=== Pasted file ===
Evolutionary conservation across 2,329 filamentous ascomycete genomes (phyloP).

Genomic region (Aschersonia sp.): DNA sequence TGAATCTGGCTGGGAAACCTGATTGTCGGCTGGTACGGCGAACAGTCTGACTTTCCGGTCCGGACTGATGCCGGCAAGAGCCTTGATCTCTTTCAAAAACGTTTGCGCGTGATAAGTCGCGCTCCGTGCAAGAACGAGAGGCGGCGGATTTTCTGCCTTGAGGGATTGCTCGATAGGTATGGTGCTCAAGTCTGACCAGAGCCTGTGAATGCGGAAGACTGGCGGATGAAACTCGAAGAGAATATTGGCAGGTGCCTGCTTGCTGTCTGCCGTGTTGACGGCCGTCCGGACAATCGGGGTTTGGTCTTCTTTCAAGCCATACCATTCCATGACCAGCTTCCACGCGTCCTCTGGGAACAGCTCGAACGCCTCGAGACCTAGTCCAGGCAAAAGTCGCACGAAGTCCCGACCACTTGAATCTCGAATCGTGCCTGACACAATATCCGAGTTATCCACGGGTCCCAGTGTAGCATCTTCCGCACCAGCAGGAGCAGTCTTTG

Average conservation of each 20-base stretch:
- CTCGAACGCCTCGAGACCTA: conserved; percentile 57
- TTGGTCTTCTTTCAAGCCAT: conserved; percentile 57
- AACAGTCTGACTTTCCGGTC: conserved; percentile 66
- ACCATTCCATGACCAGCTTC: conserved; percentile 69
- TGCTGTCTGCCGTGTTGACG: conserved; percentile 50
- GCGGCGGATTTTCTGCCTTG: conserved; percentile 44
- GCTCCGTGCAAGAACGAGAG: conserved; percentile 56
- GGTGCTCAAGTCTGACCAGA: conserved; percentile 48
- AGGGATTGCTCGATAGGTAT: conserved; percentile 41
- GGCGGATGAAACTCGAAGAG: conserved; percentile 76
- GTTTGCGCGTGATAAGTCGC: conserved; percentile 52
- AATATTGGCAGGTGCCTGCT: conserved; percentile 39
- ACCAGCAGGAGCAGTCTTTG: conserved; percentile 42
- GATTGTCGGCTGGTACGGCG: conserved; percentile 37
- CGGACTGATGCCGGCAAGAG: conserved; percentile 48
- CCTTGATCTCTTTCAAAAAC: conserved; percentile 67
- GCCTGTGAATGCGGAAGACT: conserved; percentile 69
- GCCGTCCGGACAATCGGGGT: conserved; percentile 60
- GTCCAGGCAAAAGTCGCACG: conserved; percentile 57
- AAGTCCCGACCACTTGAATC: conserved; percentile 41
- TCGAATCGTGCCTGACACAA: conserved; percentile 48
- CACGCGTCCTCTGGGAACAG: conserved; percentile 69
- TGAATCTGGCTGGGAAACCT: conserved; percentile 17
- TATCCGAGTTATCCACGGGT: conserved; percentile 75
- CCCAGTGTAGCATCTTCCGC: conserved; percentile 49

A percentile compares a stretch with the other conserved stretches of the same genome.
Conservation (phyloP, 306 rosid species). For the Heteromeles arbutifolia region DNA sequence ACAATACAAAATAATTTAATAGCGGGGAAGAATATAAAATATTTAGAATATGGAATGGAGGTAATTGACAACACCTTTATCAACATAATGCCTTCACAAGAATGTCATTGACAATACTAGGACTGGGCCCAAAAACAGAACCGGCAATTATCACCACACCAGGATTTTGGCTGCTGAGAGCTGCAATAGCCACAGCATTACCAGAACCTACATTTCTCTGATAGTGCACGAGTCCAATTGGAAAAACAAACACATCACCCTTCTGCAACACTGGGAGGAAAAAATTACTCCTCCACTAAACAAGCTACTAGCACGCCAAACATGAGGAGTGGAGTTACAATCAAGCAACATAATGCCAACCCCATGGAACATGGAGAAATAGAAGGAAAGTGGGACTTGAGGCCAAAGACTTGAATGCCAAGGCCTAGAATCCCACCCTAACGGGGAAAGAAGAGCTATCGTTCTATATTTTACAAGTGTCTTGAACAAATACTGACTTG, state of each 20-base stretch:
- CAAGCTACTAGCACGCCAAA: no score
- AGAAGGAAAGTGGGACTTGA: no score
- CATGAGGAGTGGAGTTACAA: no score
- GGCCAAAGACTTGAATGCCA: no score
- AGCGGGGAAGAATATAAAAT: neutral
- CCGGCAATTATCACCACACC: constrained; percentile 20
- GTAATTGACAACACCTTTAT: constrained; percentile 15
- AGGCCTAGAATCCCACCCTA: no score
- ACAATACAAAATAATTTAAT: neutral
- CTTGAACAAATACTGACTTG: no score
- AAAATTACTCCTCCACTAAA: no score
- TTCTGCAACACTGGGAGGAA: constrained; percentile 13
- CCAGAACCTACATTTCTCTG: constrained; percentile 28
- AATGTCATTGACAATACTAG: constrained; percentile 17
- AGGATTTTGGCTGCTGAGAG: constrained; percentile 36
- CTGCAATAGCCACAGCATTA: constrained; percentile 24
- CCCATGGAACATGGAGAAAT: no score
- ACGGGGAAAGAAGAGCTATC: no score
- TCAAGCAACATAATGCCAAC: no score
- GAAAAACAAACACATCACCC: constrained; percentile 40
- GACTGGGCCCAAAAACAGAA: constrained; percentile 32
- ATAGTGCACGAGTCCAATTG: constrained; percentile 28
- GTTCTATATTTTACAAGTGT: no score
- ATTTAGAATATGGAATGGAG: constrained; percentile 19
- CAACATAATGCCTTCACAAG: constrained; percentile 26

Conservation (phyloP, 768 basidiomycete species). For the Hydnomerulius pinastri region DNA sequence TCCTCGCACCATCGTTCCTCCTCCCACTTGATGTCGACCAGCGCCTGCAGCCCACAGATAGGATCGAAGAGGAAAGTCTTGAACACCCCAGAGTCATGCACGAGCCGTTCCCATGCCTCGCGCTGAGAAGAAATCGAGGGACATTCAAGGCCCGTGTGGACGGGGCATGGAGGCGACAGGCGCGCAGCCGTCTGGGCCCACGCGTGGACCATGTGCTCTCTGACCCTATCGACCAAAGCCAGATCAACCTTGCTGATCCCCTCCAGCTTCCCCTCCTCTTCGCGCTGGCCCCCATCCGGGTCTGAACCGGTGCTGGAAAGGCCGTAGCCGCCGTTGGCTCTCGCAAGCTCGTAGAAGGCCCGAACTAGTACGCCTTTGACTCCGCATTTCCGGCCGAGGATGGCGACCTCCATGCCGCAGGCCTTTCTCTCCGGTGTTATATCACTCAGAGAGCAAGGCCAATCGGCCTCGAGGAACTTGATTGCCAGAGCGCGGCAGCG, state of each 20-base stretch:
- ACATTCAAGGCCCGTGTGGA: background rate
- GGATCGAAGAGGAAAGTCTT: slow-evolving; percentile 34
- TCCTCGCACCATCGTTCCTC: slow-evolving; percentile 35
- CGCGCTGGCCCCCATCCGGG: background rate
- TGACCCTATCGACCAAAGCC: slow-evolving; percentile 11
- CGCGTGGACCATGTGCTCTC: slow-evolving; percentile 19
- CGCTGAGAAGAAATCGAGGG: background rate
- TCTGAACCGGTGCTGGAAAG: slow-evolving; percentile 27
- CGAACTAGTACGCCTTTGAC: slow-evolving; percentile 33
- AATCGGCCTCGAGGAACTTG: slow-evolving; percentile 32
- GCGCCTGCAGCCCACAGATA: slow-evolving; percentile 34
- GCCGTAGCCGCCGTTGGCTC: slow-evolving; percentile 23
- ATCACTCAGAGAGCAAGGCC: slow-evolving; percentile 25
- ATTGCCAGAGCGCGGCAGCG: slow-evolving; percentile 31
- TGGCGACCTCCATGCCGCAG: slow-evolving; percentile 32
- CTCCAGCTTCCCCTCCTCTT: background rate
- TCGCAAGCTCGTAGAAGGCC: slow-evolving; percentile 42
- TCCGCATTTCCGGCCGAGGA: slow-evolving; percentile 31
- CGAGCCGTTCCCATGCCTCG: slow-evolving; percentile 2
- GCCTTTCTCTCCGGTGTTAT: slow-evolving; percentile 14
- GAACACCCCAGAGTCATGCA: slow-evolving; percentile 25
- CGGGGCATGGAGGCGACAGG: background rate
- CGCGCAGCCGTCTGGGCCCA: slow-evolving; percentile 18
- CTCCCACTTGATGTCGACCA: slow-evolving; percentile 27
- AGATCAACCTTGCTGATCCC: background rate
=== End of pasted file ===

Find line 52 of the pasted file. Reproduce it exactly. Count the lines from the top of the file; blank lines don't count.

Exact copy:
- ATAGTGCACGAGTCCAATTG: constrained; percentile 28